Investing in the health and education of our youth is a solid investment in our collective future as a County, State and as a Country. For the last several years of our independence, different generations of the youth have heard the now overused phrase that they are “future leaders”. Unfortunately, that future has been long in coming for many.
From the onset, we must state categorically that anybody who breaks the law for whatever reason must be accordingly punished. Whatever grievances anyone has against government or institution or another person must be aired within the law.
Back to the situation at the Prince George’s County and Baltimore City; that young people there are increasingly giving up hope of ever making it in life is indeed disturbing. Our collective conscience as a nation must be pricked by the plight of young people who believe that they have lost it even before they start because very little in their immediate environment speaks to a better tomorrow.
It is easy to point an accusing finger and condemn a section of a few for the direction these young people are embracing. But the problem at the Prince George’s County and Baltimore City in Maryland is not a simple matter that would be resolved by apportioning blame.
It is a complex reality that demands a multi-faceted, well planned and meticulously executed action plan. The youth themselves must be at the center of whatever forum that would be seeking a solution to their problems.
The security system, criminal justice system, political leadership, education system and religious leadership in and beyond the region must find time and reason to sit together and address youth issues all over the world.
Recent statistics on the general education and income levels in the Prince George’s County and Baltimore City must form the basis for serious initiatives to address the sorry state the region finds itself in. In fact, the statistics make the recent push for the establishment of a higher hourly rate look completely misplacement.
Elected leaders from the region must be concerned that more than 40 per cent of natives of the Prince George’s County and Baltimore City region are not doing well in school and many of them cannot read or write properly or have proper diet. It should concern them that more than 50 per cent of workers in the region are engaged in jobs for which they are paid less than $40,000 per year. And they should be worried that more than 40 per cent of these residents do not have title deeds for the land on which they live and call home.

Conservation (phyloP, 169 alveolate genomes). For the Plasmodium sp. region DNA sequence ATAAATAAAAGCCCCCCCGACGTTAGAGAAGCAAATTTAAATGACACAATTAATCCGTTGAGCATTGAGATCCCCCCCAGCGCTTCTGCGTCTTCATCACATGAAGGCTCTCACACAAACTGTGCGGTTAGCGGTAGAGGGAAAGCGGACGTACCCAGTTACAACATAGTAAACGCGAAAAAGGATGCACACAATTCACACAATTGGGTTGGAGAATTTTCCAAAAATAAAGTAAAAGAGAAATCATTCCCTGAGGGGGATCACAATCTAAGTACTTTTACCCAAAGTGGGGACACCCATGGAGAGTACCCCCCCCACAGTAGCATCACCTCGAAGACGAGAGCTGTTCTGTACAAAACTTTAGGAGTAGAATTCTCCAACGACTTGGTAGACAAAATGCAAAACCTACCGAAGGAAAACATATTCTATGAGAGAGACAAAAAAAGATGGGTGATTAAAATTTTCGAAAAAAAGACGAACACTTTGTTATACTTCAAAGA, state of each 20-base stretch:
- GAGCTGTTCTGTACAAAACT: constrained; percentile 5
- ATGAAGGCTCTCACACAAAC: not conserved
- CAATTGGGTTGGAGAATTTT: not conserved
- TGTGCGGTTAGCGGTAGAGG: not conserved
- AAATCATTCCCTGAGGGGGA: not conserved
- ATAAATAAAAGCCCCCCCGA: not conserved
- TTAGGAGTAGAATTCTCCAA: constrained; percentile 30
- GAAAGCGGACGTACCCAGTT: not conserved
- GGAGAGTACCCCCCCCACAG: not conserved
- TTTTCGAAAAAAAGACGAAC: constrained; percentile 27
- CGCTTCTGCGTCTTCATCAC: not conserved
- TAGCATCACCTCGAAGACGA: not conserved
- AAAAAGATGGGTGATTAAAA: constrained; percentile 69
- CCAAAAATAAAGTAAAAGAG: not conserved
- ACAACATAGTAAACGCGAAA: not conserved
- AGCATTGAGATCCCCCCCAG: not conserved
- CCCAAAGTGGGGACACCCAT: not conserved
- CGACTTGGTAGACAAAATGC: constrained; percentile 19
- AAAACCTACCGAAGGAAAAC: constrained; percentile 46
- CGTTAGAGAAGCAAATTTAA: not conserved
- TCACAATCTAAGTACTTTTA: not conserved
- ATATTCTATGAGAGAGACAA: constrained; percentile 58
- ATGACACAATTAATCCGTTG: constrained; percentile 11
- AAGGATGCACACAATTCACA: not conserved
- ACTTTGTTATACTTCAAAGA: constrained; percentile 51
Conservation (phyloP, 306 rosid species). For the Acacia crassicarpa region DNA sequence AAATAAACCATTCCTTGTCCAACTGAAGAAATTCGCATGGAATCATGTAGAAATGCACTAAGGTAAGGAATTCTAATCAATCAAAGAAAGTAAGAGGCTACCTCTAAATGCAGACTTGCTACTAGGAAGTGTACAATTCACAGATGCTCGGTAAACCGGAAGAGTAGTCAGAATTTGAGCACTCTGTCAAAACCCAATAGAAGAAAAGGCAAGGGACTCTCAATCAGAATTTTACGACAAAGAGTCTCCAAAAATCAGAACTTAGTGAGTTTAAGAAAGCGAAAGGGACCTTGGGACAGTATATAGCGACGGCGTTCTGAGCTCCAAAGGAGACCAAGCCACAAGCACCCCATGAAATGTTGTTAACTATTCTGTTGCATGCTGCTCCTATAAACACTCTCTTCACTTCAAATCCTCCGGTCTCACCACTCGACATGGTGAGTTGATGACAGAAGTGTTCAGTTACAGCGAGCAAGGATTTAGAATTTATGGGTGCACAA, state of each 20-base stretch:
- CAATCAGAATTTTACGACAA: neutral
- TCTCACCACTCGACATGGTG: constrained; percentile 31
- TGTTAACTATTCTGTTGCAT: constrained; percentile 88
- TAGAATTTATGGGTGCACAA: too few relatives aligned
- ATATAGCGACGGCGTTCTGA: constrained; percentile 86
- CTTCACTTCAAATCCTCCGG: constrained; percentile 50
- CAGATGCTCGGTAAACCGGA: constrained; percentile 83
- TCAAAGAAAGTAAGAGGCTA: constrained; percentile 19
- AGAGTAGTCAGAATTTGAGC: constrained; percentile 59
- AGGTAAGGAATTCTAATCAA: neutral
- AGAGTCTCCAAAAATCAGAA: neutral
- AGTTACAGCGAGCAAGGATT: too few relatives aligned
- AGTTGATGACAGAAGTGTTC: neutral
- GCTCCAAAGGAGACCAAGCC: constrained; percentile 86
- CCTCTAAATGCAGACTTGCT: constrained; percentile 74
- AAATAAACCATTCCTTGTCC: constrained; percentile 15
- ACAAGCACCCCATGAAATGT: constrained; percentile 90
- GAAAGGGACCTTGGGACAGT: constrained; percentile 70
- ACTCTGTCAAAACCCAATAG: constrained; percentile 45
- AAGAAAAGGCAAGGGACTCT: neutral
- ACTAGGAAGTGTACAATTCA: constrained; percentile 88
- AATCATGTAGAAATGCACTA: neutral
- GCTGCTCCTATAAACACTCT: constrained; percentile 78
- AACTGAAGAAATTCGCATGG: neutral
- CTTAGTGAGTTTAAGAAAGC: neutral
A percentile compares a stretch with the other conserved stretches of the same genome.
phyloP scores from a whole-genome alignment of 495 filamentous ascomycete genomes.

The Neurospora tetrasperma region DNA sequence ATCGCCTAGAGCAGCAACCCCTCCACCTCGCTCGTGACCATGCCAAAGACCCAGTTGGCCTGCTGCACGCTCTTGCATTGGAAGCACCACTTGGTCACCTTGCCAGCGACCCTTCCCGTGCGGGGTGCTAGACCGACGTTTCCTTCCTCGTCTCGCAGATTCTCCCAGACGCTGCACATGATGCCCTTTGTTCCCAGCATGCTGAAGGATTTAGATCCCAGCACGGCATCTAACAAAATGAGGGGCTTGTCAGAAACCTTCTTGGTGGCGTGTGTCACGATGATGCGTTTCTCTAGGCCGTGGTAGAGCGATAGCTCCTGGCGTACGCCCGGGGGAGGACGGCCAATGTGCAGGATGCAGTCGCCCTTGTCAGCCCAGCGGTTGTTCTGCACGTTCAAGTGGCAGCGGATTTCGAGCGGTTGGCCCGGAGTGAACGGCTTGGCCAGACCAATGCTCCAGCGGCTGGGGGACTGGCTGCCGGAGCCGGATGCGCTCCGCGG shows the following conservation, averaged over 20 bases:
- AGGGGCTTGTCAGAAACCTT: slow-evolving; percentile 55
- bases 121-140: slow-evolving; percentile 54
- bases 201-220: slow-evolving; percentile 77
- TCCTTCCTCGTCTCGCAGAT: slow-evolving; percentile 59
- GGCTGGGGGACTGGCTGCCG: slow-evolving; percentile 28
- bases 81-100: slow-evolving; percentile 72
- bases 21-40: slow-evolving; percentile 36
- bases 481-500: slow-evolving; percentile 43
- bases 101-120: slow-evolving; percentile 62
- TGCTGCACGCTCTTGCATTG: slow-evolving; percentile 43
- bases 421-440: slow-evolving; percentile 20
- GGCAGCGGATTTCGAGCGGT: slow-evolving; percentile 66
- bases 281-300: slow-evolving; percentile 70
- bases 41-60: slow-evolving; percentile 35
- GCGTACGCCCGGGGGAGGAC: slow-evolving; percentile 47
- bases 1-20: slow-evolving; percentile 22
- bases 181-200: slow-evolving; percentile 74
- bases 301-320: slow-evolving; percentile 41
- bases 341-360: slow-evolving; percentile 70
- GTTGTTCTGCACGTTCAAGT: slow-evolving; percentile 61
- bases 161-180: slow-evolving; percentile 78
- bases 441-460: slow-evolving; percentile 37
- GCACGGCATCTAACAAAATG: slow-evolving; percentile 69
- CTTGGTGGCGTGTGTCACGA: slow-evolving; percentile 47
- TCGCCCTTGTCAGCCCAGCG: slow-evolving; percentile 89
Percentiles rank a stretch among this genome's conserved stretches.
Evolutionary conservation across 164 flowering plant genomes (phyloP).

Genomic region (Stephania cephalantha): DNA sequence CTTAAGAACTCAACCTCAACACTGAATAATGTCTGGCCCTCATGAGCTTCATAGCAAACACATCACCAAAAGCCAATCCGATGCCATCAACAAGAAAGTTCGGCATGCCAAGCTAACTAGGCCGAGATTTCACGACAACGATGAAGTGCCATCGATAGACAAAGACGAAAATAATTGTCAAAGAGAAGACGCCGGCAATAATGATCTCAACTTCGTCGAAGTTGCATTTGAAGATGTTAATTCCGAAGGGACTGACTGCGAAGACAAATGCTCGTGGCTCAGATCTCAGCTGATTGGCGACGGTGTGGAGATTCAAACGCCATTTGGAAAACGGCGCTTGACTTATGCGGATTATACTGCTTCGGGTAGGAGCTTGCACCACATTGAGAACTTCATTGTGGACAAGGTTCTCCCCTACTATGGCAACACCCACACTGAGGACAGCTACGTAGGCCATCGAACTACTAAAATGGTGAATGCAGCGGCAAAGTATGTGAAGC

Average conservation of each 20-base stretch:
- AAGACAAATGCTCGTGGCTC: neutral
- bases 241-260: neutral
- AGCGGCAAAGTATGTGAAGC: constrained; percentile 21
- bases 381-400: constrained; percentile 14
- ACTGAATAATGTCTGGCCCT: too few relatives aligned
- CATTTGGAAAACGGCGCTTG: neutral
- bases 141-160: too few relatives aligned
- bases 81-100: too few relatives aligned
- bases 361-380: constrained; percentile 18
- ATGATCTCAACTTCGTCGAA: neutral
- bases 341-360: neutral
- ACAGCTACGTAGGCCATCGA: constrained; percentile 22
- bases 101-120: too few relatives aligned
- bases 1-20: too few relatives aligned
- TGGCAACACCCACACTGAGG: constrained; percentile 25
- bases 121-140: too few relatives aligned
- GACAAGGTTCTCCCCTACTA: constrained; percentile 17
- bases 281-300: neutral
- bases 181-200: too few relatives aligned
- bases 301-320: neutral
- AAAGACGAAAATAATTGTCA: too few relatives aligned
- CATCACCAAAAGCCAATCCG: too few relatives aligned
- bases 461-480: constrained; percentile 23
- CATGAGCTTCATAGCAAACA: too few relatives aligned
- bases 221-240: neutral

These statistics reflect positions that analysts have taken and pointed out for many years.
Irrespective of religious, political or even economic inclination, analysts have blamed the situation in the region on endemic poverty; illiteracy; lack of proper education and absence of proper paying jobs to acquire land titles.
We laud President Barack Obama for showing leadership early this month for stating in public that his government will do what it can to promote education in public schools. He chose to illustrate these worthy ideas in Prince George’s County.
This public pronouncement must be swiftly followed by a government-backed initiative to specifically deal with the problem at the East Coast and other parts of the country. Different regions have different challenges and a one-size-fits-all approach may not return the desired results.
Today, the youth movement struggles, from Cairo, to Ukraine, to Thailand, to Santiago, to New York, to Baltimore City, to Prince George’s County, to Washington DC, to Miami Beach. In the process, they have revived the tradition of mass revolutionary politics. In a short period unassailable dictators have fallen — in Libya, Egypt, Tunisia, Syria, Ukraine and Thailand.
In country after country, the movements created by these youth have burst through the restraints of the existing orders.
The crisis facing youth today is deep and broad. It cuts across national borders. It affects every young person except those from the most privileged backgrounds. Mass youth unemployment is a global phenomenon and urgent solutions are required.
The thing about the high youth unemployment and poor education of youth at the East Coast in the state of Maryland, is that, it can easily devolve to other regions, which would be a lot more difficult to address. It already has in other places in the United States. Many of them are turning to crime including violence to make ends meet in Maryland for Example with the blind eyes of Maryland state Board of Education which is compromised.
While the details differ from one country to the other, the unifying factor is the failure of society to harness the energy, intelligence and enthusiasm of the next generation. The world is aging. And the older generations are eating the future of the youth.
For those who can find work, the jobs are unstable and others are badly paying. Most jobless youth face extreme poverty, as do many who have work. For millions, joblessness at a young age will lead to a lifetime of lower wages.
And to the youth at the Prince George’s County and in Baltimore City, and indeed elsewhere in the country and the world, our advice is that the burden of life is made lighter when people come together to confront challenges in life for the good of everyone. We must all shun violence and avoid divisive elements in our midst as we focus on building a stable nation and the world.
Violence in whatever form is a crime and there is absolutely nothing positive to be achieved from it for those who might be radicalized. Let us all hold hands to seek amicable solutions to the problems we face. Only then can we all be proud to be United States citizens, no matter our individual stations in life.
“The pursuit of truth and beauty is a sphere of activity in which we are permitted to remain children all our lives.” ~ Albert Einstein